I feel indebted to Phoenix Rising because I don’t have the energy to keep up with ME/CFS research. Cort investigates and summarizes findings in a reader friendly format, and for that I feel indebted.
Because of Cort, I was able to apply pacing techniques in the comfort of my home, while watching short segments of a recent ME/CFS conference featuring top medical experts presenting findings. If I’d have attempted to attend that conference, I’d have undoubtedly relapsed.

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Cort August 9, 2009 at 12:08 pm

Thanks Lisa – and thank you for illuminating such an important aspect of managing and even treating ME/CFS. One of the most important lessons from my experience with Ashok Gupta’s amygdala retraining program and other mindfulness/meditation activities is getting in touch with how much activity my body can handle. Essentially I’ve cut my physical activity down substantially and it’s paid off in fewer symptoms and smaller flareups. Bruce Campbell’s website is easily the best source we have for learning how to do that.

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Colin Noden August 11, 2009 at 6:39 am

I’ve gone through this same path and am having to relearn this lesson. Our identities, and the praise of activity; not to mention the damnation of sloth and idolatry of youthfulness, make pacing and resting very difficult. Ironic!

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Lisa Johnson August 11, 2009 at 12:48 pm

I couldn’t agree more, Colin. Here’s another brilliant excerpt from a member of my online class,
“We have been brought up to believe that working hard is vital, that finishing what we start is necessary, that putting others before ourselves is honourable, that looking after others is our fundamental reason for existing and that, basically, we ARE what we DO.
It’s not that we lack self-discipline. It’s that we are still tied to the rules which guide what it means to be a “good person”, a “good woman”, a “good worker”, a “good wife “, and a “good friend” in our societies. That’s why pacing and learning to say no and putting ourselves first is so hard. How can we do any of those things and remain what we have always thought of as good people?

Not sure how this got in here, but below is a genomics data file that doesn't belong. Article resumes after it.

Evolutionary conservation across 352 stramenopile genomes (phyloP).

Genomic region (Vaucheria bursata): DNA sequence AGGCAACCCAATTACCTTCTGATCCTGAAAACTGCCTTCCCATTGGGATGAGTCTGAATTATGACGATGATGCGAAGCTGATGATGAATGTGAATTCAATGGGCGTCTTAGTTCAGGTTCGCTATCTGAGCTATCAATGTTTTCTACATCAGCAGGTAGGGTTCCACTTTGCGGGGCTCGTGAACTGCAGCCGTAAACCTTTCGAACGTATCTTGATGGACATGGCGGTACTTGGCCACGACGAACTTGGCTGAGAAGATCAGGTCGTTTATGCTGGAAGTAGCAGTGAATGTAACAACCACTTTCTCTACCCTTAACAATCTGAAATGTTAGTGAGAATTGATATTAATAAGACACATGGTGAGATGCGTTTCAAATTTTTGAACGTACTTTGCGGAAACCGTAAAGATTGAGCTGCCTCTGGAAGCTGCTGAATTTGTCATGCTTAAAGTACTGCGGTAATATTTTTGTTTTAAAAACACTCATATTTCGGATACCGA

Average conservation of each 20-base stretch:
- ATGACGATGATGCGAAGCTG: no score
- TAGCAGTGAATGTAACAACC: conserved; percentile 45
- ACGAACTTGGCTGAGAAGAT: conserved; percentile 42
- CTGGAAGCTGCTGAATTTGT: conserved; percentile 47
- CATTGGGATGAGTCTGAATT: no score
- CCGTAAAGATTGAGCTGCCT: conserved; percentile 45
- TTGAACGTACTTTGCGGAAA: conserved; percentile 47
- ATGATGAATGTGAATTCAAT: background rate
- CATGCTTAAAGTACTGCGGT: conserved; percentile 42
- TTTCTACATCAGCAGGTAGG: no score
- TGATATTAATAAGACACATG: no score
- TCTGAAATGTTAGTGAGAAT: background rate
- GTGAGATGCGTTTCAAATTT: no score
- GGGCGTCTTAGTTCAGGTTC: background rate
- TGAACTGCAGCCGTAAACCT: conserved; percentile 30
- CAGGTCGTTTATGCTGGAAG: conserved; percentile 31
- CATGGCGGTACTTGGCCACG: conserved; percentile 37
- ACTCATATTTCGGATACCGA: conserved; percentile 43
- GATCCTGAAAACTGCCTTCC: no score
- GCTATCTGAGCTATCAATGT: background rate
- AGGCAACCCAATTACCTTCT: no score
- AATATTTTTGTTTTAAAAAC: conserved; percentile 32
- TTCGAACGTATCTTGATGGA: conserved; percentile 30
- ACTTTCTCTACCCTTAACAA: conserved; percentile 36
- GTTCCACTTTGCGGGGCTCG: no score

We can ultimately learn to change. But it takes more than self-discipline. It necessitates a whole new way of living and thinking.”

Rest is not slothfulness. Previously my self-esteem was tied up in my physical, academic, and professional accomplishments. It’s impossible to rapidly shift how one measures one’s intrinsic worth when the world at large is not making that shift and people continue to be judged by their level of productivity. No pain no gain is harmful thinking for us. Someone said, “feeling good is dangerous”. Sounds like the title of a song that’s waiting to be written.
But for me it’s not just about seeking praise for accomplishments, it’s about wanting to pull my own weight. I want to be an active participant in life vs. an observer of others, sitting on the sidelines. I miss travel, I miss social gatherings with friends, I miss banal activities such as grocery shopping. Now I praise myself for doing less. I praise myself for my minute accomplishments. My praise comes from within.

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Adam R October 29, 2009 at 12:51 pm

You said you’ve tried every available supplement. Does this mean you have been tested for nutritional deficiencies and neurotransmitters? Some testing is better than others. I have CFS, and am an overachiever as well. My test results showed I have hypoglycemia, am low in D3 and B vitamins, have low urinary excretion of epinephrine and norepinephrine, low serotonin, low DOPAC and high taurine. I take AdreCor and Serene (from http://www.neurorelief.com) and phosphatidylserine, D3 and B vitamins and I am sleeping so much better and my energy is returning. Don’t rely on cortisol testing alone, it can be misleading.

I understand the mechanism of the supplements I am taking is not for stimulation, but for providing nutrition (amino acids and vitamins) to allow cells to repair. These are particular to the effects of adrenal fatigue (the glands where tissue gets damaged with going mental activation i.e. “fight or flight” stress), which is related to “CFS”. A lot of CFS sufferers are not yet onto the idea of taking amino acids and it seems few get enough testing done to see where their problems are. Some people with CFS take adrenal stimulants, which make them feel better short term, but deplete the glands further. There are pitfalls with amino acids too, it needs to be done by someone who is experienced with amino acid therapy. Anyway I hope this helps somebody!